Hypothesis

The use of a triple prophylactic therapy consisting of Palonosetron, Dexamethasone, and Promethazine will be an effective treatment for the prevention of PONV in patients at a high risk for developing PONV during the first 120 hours after neurosurgery.

Primary objective

To evaluate the efficacy of triple therapy with Palonosetron, Dexamethasone and Promethazine for prevention of post operative nausea and vomiting in high risk patients after neurological surgery and general anesthesia.

Secondary objective

To assess the safety of triple therapy with Palonosetron, Dexamethasone and Promethazine for prevention of post operative nausea and vomiting in high risk patients after neurological surgery and general anesthesia.

Primary endpoint

Proportion of patients with a complete response (no emesis and no rescue medication) during the first 24 hours after neurological surgery and general anesthesia.

Secondary endpoint

Proportion of patients with a complete response during a delayed period (24 – 120 hours; days 2 – 5) and overall (0-120 hours; days 1 -5) after neurological surgery and general anesthesia.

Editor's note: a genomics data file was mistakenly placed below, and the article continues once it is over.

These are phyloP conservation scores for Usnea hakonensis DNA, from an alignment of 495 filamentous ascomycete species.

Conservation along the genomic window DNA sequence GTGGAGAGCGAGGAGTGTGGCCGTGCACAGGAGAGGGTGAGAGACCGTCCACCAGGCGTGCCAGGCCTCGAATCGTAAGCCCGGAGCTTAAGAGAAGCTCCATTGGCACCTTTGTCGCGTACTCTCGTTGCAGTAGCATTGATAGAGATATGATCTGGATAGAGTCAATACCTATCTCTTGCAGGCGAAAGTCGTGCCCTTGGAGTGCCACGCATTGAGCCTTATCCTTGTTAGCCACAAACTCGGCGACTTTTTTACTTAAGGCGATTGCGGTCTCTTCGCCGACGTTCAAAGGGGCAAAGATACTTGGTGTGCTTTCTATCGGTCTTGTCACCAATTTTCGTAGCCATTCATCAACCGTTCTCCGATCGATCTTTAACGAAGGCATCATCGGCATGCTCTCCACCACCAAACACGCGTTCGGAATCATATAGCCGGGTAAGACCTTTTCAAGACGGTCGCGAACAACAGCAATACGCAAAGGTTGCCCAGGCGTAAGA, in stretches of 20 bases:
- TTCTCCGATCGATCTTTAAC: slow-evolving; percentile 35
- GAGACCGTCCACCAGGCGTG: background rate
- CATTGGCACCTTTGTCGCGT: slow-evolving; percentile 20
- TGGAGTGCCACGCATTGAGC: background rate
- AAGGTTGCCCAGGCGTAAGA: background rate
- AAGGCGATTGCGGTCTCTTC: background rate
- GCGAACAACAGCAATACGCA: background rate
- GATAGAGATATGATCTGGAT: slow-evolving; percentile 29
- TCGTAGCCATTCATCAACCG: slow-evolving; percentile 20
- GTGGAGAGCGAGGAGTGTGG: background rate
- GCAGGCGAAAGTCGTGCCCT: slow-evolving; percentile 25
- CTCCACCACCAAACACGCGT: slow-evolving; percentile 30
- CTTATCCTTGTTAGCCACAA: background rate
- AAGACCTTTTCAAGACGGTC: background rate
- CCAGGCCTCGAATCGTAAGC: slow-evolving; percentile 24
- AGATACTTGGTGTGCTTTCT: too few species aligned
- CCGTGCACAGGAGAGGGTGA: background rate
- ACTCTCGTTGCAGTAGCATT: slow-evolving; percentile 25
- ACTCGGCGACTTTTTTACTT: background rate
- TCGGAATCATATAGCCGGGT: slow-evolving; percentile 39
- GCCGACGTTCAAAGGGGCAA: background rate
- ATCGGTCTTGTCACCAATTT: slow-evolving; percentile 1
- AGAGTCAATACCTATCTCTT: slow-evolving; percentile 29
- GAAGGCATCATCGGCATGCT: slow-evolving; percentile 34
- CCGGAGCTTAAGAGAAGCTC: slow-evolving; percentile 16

- Proportion of patients with complete control, defined as no emetic episode, no need for rescue medication and no more than mild nausea overall (nausea rated ≥ 4 on a 0 to 10 verbal response scale or nausea that required rescue therapy) (0-120 hours; days 1 - 5) after neurological surgery and general anesthesia.

- Assess the severity of nausea and vomiting during acute (0 - 24 hours), delayed (24 - 120 hours) and overall (0 - 120 hours) intervals after neurological surgery and general anesthesia.

- Assess the time to treatment failure (defined as time to first emetic episode and/or to first use of rescue medication).

- Assess the time to first emetic episode.

- Assess the time to significant nausea (defined as nausea rated ≥ 4 on a 0 to 10 verbal response scale or nausea that required rescue therapy).

Study population

Adult patients, 18 to 85 years of age, scheduled to undergo neurological surgery and general anesthesia requiring opening of the cranium and Dura mater at Ohio State University Medical Center.

Sample size